System Logs

pfSense® software logs a lot of data by default, but does so in a manner that attempts to avoid overflowing the storage on the firewall. The GUI has pages which display and manage logs under Status > System Logs and the log files themselves are under /var/log/ on the file system.

Some services, such as DHCP and IPsec, generate enough logs that they have their own log files and tabs in the GUI. This reduces clutter in the main system log and makes it easier to troubleshoot these individual services. To view other logs in the GUI, click the tab for the subsystem to view. Certain areas, such as System, and VPN, have sub-tabs with additional related options.

Log Format

pfSense® Plus software version 21.02 and pfSense CE software version 2.5.0 use plain text log files. The firewall periodically rotates these log files to keep their size in check. The rotation behavior is controlled by the log settings (Log Rotation Settings).

For each separate log, the firewall has is one main log file plus a number of rotated log files. The firewall compresses rotated log files by default on most installations, but this compression is disabled for systems running ZFS as ZFS already compresses this data. The GUI understands each compression option and displays and searches contents of rotated log files in addition to the main log file. This adds processing time but vastly increases the amount of log data available to the GUI.

pfSense® software versions older than 21.02/2.5.0 used a binary circular log format known as clog to maintain a constant log size without the need for rotation. As syslogd wrote new entries to a clog file, it removed older entries automatically. As such, the older data was lost.

Though there were multiple benefits to binary circular logs, such as restricting log file sizes, the downsides were too significant on modern systems. Among other reasons, binary circular logs were not very flexible, could not be used directly by shell utilities, were susceptible to corruption, and could not reliably store larger amounts of log data. Furthermore, the original justification for size restrictions were primarily based on hardware choices from over a decade ago. Hardware, even embedded system hardware, is much more capable now.


If log retention is an issue for an organization, the logs can be copied to another server with syslog where they may be permanently retained or rotated with less frequency. See Remote Logging with Syslog later in this chapter for information about syslog.

On normal installations where logs are kept on disk, they are retained across reboots. When /var is in a RAM disk, the system attempts to backup the logs at shutdown and restore them when booting. If the system does not shut down cleanly, the logs will reset.

Viewing System Logs

The GUI interface to view system logs is located at Status > System Logs, on the System tab. This includes log entries generated by the host itself in addition to those created by services and packages which do not have their logs redirected to other tabs/log files.

As shown by the example entries in Example System Log Entries, there are log entries from several different areas in the main system log. Many other subsystems will log here, but most will not overload the logs at any one time. Typically services which generate a significant volume of log entries have their own tab and log file.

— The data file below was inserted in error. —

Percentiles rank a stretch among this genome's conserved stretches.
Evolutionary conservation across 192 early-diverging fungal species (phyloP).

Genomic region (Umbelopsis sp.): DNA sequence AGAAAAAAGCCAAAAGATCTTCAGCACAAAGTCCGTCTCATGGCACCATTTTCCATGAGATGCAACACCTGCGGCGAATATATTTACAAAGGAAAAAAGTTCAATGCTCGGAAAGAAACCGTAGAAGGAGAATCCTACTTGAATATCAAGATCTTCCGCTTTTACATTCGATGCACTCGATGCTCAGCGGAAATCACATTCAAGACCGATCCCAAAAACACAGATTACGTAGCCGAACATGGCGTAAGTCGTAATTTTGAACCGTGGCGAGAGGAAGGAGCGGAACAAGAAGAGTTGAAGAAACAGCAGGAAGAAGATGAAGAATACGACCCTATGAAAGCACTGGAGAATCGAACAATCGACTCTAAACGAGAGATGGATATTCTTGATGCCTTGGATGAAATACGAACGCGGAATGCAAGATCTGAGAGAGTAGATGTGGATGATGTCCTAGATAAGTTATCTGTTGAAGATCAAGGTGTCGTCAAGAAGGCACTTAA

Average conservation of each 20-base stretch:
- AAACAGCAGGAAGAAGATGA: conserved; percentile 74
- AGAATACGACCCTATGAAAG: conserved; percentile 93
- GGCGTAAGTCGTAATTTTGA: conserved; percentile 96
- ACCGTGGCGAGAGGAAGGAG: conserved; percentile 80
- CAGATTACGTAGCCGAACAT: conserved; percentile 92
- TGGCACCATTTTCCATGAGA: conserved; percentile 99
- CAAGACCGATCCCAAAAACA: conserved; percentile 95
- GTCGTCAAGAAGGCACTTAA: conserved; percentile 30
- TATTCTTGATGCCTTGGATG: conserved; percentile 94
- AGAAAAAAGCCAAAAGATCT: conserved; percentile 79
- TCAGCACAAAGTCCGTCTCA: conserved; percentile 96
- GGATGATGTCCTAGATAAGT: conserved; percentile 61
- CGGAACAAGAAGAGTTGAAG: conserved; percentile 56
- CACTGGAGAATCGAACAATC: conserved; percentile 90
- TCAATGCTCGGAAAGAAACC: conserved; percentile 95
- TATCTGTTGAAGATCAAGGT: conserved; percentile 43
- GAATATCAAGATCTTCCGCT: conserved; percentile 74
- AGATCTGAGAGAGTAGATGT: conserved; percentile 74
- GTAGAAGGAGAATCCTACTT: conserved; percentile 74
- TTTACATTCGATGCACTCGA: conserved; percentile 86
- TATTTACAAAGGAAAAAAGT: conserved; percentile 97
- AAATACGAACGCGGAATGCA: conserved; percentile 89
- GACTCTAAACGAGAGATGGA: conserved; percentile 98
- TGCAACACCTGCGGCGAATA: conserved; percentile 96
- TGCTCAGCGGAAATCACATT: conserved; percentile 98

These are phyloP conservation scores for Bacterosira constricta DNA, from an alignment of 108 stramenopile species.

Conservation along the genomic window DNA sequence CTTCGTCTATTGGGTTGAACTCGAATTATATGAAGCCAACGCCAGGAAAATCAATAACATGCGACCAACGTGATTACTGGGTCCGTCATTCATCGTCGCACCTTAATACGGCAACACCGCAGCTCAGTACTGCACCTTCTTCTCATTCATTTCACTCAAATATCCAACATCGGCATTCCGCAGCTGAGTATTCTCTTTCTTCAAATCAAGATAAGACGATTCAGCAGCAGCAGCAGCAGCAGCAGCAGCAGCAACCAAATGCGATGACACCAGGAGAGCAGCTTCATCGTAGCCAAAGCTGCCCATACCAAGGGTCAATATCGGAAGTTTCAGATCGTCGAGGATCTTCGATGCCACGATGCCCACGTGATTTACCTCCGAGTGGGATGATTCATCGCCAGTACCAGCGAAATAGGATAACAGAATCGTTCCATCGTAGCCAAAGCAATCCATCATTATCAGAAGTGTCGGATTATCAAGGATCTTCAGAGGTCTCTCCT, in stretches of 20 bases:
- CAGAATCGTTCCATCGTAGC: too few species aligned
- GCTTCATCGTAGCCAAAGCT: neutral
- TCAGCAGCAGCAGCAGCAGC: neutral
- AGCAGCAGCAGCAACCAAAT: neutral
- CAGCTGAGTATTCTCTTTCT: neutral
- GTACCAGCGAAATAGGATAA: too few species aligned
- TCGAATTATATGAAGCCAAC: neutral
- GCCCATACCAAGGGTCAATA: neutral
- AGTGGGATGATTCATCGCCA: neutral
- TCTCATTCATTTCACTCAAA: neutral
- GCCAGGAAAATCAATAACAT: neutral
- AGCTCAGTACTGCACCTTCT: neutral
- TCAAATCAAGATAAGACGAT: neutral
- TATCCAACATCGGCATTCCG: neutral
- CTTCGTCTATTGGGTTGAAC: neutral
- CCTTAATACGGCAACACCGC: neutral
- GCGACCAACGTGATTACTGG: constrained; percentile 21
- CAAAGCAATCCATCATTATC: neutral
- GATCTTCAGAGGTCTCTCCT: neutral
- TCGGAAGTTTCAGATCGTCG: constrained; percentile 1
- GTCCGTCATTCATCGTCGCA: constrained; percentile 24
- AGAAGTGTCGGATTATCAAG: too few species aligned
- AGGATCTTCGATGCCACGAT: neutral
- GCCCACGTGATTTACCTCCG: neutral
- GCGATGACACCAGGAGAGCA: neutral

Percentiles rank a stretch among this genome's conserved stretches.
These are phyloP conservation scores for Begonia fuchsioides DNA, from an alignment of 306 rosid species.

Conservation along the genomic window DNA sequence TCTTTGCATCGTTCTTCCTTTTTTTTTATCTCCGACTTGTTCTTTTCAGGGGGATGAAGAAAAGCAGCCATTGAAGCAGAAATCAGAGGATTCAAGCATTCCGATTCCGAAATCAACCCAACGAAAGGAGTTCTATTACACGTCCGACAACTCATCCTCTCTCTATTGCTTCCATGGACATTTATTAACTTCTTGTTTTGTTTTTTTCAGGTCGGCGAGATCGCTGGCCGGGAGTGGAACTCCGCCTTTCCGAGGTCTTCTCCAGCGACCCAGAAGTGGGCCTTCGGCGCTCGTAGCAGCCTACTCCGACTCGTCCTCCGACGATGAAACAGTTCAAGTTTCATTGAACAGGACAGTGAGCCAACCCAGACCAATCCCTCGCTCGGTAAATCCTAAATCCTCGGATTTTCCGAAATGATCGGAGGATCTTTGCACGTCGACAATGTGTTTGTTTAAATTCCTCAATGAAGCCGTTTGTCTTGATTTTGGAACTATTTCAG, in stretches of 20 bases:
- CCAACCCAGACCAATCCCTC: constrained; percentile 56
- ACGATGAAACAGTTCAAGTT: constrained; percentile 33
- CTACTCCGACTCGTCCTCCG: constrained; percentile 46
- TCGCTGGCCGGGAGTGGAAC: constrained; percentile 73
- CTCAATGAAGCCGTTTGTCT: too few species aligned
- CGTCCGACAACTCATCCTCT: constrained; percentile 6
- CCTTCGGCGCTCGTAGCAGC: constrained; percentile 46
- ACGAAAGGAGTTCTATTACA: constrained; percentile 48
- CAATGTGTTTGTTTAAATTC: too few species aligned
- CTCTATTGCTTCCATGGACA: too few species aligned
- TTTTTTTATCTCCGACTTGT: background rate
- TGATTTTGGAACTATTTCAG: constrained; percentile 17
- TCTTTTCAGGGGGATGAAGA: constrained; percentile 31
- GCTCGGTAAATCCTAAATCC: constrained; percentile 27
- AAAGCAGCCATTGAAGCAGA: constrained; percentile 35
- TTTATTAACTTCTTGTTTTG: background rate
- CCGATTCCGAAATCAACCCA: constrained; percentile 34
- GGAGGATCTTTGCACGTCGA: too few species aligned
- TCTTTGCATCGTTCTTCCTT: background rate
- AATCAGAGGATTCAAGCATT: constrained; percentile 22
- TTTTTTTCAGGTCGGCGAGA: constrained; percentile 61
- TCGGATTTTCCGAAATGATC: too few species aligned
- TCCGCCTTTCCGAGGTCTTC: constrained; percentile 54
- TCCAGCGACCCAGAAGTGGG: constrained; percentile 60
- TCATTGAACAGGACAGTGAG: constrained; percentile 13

Example System Log Entries

Filtering Log Entries

The GUI can search and filter every log to find entries matching specific patterns. This is useful for tracking down log entries from a single service or log messages containing a specific username, IP address, and so on.

To search for log entries:

  • Navigate to Status > System Logs

  • Click the tab for the log to search

  • Click fa-filter in the breadcrumb bar to open the Advanced Log Filter panel

  • Enter the search criteria, for example, enter text or a regular expression in the Message field

  • Click fa-filter Apply Filter

The filtering fields vary by log tab, but may include:


The body of the log message itself. A word or phrase may be entered to match exactly, or use regular expressions to match complex patterns.


The timestamp of the log message. Uses month names abbreviated to three letters.


The name of the process or daemon generating the log messages, such as sshd or check_reload_status.


The process ID number of a running command or daemon. In cases where there are multiple copies of a daemon running, such as openvpn, use this field to isolate messages from a single instance.


The number of matches to return in filter results. Setting this value higher than the number of log entries in the log file will have no effect, but setting it higher than the current display value will temporarily show more log messages.

The Firewall log tab has a different set of filtering fields:

Source IP Address

The source IP address listed in the log entry.

Destination IP Address

The destination IP address listed in the log entry.


Check this option to only match log entries that passed traffic.


Check this option to only match log entries that blocked traffic.


The friendly description name of the interface to match (e.g. WAN, LAN, OPT2, DMZ.)

Source Port

The source port of the log entry to match, if the protocol uses ports.

Destination Port

The destination port of the log entry to match, if the protocol uses ports.


The protocol to match, such as TCP, UDP, or ICMP.

Protocol Flags

For TCP, this field matches the TCP flags on the log entry, such as SA (SYN+ACK) or FA (FIN+ACK)


The filter pane is hidden by default, but the Log Filter setting under System > General Setup can alter this behavior. When set, the GUI expands the filter pane on the log pages at all times.